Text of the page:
Golden Eagles to face long-time rival Murray State in opening round of OVC Tournament Wednesday

Golden Eagles to face long-time rival Murray State in opening round of OVC Tournament Wednesday

By Mike Lehman, TTU Sports Information

Tennessee Tech Game Notes vs. Murray State

COOKEVILLE, Tenn. – The Tennessee Tech men's basketball team makes the trek to Municipal Auditorium in Nashville for its 44th berth to the OVC Tournament Wednesday evening. The sixth-seeded Golden Eagles will take on No. 7 seeded Murray State at 8:30 p.m. CT.

Tennessee Tech (12-19, 8-8) vs. Murray State (14-16, 8-8)
Wednesday, Feb. 28, 2017
8:30 p.m. CT
Municipal Auditorium – Nashville, Tenn.

The Broadcasts
TV: None
Radio: 106.1 The Eagle (Roger Ealey and Dylan Vazzano)
Webcast: OVC Digital Network (Barry Gresham and Eric Foister)

Murray State is in its second season under the direction of head coach Matt McMahon.

The Racers return just four letterwinners from last year's squad, including three starters, which finished tied for first in the OVC West Division.

Murray State was picked to win the OVC West Division this season in both the league's preseason poll and the media poll.

The Racers own a 14-16 record in 2016-17, with victories at home over Illinois State, Alabama A&M, Detroit, Bethel, Brescia, Tennessee State, Eastern Kentucky, UT Martin, Austin Peay and SIUE, on the road against Jacksonville State, Eastern Illinois and SIUE, and at a neutral site against Green Bay.

The Racers own the most potent scoring offense in the OVC, averaging 80.4 points per game. They launched the second-most 3-point attempts in the league this season, firing 260 times from beyond the arc for a 35.6 percentage. Murray State ranks third in the league with 8.7 made triples per game.

The Racers boast the conference's leading scorer in junior transfer Jonathan Stark, who is averaging a team-high 21.1 points per game. He also leads the team with 5.3 assists per game, 1.3 steals per game, and a 42.3 percent shooting touch from beyond the arc.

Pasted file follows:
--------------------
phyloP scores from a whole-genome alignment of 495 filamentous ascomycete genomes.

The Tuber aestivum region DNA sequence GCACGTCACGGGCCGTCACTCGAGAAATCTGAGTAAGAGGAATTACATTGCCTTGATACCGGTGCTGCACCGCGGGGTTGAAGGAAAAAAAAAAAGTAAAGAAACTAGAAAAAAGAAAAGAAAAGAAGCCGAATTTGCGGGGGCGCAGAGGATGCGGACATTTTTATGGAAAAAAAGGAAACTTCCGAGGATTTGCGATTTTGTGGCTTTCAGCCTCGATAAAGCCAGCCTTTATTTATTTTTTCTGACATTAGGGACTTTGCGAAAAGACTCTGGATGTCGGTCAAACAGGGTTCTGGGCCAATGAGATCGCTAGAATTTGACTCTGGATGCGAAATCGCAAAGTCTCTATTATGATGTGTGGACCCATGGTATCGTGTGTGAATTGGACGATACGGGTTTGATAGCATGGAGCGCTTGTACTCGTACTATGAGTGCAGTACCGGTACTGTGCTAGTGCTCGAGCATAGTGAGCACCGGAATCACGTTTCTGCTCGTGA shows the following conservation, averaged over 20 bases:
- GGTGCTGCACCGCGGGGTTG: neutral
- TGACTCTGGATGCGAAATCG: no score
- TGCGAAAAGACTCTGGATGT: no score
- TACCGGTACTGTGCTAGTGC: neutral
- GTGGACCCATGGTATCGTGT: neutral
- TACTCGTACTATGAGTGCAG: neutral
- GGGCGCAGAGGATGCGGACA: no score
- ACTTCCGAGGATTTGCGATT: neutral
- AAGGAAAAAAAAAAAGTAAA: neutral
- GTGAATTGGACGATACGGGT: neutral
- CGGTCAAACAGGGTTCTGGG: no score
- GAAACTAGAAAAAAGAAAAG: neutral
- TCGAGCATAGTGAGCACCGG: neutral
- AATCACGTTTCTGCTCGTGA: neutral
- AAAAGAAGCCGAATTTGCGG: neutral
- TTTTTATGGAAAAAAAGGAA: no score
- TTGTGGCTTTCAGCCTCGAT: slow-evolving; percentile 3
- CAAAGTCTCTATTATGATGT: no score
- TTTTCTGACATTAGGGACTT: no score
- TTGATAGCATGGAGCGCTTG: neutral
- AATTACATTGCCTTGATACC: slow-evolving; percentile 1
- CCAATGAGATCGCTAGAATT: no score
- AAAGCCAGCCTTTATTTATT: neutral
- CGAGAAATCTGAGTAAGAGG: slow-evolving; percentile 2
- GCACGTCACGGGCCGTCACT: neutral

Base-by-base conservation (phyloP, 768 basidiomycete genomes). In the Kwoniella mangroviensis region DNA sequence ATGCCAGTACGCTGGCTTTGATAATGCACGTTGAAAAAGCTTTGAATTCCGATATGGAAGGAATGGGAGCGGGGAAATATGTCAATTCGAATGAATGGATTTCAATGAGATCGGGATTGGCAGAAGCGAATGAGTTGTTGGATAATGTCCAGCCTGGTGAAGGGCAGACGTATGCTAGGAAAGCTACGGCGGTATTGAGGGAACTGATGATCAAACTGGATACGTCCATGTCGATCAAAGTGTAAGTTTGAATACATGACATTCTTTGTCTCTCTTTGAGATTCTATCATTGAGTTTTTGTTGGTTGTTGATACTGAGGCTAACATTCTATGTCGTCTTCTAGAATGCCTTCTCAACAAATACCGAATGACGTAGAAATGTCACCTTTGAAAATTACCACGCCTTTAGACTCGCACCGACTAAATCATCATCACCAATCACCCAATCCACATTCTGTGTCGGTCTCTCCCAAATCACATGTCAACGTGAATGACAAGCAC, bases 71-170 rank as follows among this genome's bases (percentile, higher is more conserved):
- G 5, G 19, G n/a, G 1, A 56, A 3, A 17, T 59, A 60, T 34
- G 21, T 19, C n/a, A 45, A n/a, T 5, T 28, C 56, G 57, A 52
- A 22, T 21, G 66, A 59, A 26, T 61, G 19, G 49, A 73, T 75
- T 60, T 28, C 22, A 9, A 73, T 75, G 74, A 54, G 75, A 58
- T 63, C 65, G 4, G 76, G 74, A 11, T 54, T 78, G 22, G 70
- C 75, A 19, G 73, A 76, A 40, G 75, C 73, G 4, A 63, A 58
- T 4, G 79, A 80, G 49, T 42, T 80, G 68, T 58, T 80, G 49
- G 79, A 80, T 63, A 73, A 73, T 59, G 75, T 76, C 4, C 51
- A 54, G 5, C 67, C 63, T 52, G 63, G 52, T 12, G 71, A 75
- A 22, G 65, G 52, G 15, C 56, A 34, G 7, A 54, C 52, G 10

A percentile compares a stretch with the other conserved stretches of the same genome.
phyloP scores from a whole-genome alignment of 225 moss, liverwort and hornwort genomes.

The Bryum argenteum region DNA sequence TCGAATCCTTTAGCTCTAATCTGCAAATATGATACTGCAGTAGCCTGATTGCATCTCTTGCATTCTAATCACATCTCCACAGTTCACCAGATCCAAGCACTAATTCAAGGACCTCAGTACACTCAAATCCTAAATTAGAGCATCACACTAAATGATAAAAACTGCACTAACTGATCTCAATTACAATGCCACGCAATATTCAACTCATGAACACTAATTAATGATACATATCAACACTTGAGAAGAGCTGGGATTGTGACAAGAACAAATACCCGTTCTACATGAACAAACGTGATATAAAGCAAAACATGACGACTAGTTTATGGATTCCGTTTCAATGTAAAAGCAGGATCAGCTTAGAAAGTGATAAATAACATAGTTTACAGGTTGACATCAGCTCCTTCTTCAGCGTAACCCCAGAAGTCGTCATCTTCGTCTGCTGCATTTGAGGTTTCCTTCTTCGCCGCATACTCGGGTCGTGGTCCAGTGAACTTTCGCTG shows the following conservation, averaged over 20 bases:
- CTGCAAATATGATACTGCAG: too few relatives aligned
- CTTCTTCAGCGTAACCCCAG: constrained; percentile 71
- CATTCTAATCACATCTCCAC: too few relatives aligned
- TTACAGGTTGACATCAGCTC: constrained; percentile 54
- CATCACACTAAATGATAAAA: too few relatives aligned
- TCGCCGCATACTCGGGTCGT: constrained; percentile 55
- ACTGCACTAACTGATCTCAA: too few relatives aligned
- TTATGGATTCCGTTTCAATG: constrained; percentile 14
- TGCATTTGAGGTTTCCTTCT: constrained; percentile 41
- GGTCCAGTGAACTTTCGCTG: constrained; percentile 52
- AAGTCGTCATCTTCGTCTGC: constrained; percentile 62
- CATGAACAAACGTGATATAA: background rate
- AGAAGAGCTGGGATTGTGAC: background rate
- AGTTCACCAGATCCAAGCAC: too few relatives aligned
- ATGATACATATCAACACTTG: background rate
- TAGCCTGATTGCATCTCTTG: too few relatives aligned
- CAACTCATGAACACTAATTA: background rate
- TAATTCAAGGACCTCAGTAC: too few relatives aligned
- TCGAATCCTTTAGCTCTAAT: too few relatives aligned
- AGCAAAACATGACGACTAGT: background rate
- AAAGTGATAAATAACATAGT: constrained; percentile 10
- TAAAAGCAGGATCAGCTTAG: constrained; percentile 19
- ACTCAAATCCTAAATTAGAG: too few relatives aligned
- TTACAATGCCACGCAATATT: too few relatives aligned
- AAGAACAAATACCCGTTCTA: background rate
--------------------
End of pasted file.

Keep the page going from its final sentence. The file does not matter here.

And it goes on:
The team's leading rebounder with 8.1 boards per game, Terrell Miller ranks second on the squad averaging 16.1 points per game.

Also posting double figures for the Murray State squad are Bryce Jones, averaging 12.0 points, and Damarcus Croaker, averaging 10.5 points per game. Jones represents the team's best free throw shooter, sinking 88.7 percent of his attempts this season.

This will mark the 181st meeting in the all-time series between Tech and Murray State, with the Racers owning a definite advantage of 130-50.

Last season, the Golden Eagles snapped a six-game losing streak to the Racers, picking up just their ninth victory in Murray in program history.

Tech snapped a 17-game conference win streak and 17-game home win streak in league play by the Racers with a 71-65 victory, the Golden Eagles' first at Murray since the 2004-05 campaign.

Torrance Rowe led the way offensively for Tech, scoring a game-high 25 points while setting a TTU program record by finishing 15-of-15 from the free throw line.

As a team, the Golden Eagles finished a staggering 34-for-39 from the charity stripe.

Despite last season's victory by Tech, Murray State has won 11 of the past 13 contests between the two OVC foes, including the last five in Cookeville.

The Golden Eagles collected back-to-back wins over the Racers for the first time since the 2005-06 and 2006-07 seasons, defeating Murray State in January, 71-67.

Mason Ramsey led the Tech offense with the best scoring output of his career, finishing 7-for-12 from the field and 4-of-5 from the stripe for 19 points.

Kajon Mack was highly efficient in the contest, scoring 17 points on a night in which he finished 5-of-6 from the floor, 3-for-3 from downtown and 4-for-3 from the free throw line. He also hauled in six rebounds, dished out four assists and made two steals.

Additionally, Hakeem Rogers contributed 16 points off the bench, firing 5-of-8 from the field.

Junior guard Aleksa Jugovic returns from his award-winning and breakout sophomore campaign in which he jumped from averages of 5.8 points and 2.0 assists per game as a freshman to 12.1 points and 2.9 assists as a junior.

The slick shooter also knocked down 40 more treys while increasing his accuracy from deep by nearly eight percent.

Fans can follow Jugovic on Twitter under his handle/nickname @Serbian_Sugar. The moniker, originally developed by Director of Basketball Operations Gus Fraley, was created to help acclimate the Serbia native to the fans of Golden Eagle basketball.